Take this search engine result page for women’s running shoes, for example. As you can see, the first four results are paid advertisements from various athletic companies. While these do appear before organic results, customers still tend to prefer organic results because they appear more authentic. In fact, 80% of Google users claim to completely ignore the paid search engine results when looking for their desired content. This is not to say paid results are not an effective strategy – but when you’re just starting out, SEO can definitely deliver a high ROI.
Why is SEO for ecommerce brands important?
Now that we know what SEO is, it’s time to talk about why you should care. As we’ve already mentioned, customers tend to prefer organic search engine results because they appear more authentic. Even if a customer is looking to make a purchase, nobody likes to be sold to. Advertisements can become extremely annoying and can actually deter customers from your brand altogether. Afterall, nobody likes that brand that pops up on their Instagram feed 10 times a day.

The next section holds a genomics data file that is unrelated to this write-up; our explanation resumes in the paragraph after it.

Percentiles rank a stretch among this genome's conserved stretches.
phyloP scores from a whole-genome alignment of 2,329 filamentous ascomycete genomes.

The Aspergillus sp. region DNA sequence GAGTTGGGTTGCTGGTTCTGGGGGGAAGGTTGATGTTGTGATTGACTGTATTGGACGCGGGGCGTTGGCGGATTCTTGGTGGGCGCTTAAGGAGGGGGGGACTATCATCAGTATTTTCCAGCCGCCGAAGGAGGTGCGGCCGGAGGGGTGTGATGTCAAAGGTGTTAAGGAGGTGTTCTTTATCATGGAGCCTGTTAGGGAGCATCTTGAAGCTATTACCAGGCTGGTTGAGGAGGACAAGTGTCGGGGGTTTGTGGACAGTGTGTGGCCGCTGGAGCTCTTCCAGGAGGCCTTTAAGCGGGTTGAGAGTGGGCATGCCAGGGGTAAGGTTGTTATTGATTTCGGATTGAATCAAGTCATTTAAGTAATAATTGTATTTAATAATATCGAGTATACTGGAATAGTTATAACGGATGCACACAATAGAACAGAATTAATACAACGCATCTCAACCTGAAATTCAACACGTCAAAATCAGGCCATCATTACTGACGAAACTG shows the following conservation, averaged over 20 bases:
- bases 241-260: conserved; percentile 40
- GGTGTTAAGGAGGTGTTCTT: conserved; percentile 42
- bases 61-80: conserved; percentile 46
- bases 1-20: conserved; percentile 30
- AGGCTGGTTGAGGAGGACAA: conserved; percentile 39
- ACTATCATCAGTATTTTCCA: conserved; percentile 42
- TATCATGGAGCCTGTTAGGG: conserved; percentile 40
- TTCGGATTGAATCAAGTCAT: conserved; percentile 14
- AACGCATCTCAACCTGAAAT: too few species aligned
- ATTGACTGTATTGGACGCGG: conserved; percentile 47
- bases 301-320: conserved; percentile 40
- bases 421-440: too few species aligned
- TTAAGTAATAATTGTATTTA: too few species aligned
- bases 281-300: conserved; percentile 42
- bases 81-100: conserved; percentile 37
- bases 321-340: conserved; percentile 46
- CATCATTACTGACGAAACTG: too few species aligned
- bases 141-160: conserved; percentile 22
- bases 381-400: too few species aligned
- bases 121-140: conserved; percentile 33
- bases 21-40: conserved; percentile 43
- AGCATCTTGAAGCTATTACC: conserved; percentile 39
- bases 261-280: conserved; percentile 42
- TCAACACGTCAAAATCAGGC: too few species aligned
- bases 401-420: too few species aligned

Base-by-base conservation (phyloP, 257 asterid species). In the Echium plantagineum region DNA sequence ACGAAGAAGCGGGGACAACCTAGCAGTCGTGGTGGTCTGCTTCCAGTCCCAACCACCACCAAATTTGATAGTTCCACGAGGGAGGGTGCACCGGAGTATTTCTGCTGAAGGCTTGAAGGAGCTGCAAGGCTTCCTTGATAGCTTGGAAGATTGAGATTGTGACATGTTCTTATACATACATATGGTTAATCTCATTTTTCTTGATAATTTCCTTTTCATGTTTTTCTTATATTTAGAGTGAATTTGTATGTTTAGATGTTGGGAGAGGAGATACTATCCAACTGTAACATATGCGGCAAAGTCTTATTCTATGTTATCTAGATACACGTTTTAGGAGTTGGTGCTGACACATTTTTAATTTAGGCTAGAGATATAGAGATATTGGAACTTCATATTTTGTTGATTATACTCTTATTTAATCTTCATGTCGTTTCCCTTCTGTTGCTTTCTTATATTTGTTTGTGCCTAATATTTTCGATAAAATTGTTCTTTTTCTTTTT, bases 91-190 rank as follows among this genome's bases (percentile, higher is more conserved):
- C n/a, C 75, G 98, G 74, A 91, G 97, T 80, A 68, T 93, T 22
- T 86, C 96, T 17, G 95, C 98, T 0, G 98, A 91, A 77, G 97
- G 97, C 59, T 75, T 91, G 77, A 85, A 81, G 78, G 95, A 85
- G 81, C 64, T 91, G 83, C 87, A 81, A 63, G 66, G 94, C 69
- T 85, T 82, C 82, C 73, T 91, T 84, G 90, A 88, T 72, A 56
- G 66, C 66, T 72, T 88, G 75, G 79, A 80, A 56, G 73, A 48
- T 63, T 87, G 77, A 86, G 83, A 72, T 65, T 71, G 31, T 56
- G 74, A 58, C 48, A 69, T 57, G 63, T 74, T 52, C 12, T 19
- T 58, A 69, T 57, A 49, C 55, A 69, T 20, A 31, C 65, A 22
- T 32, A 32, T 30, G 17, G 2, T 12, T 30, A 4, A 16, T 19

SEO is the key to bringing customers to your website in a more natural way. As a small brand, you already may feel like you’re facing an uphill battle. You have to convince customers to trust you over the giant, established brands. However, having an effective SEO strategy for a niche product can help customers discover you. When you are on that first page of Google, customers will be more inclined to click on your website over a bigger competitor who is on the third or fourth page.
So we now know what SEO is and why it matters. Let’s get to the good stuff – how to put it into action.
1. Keyword research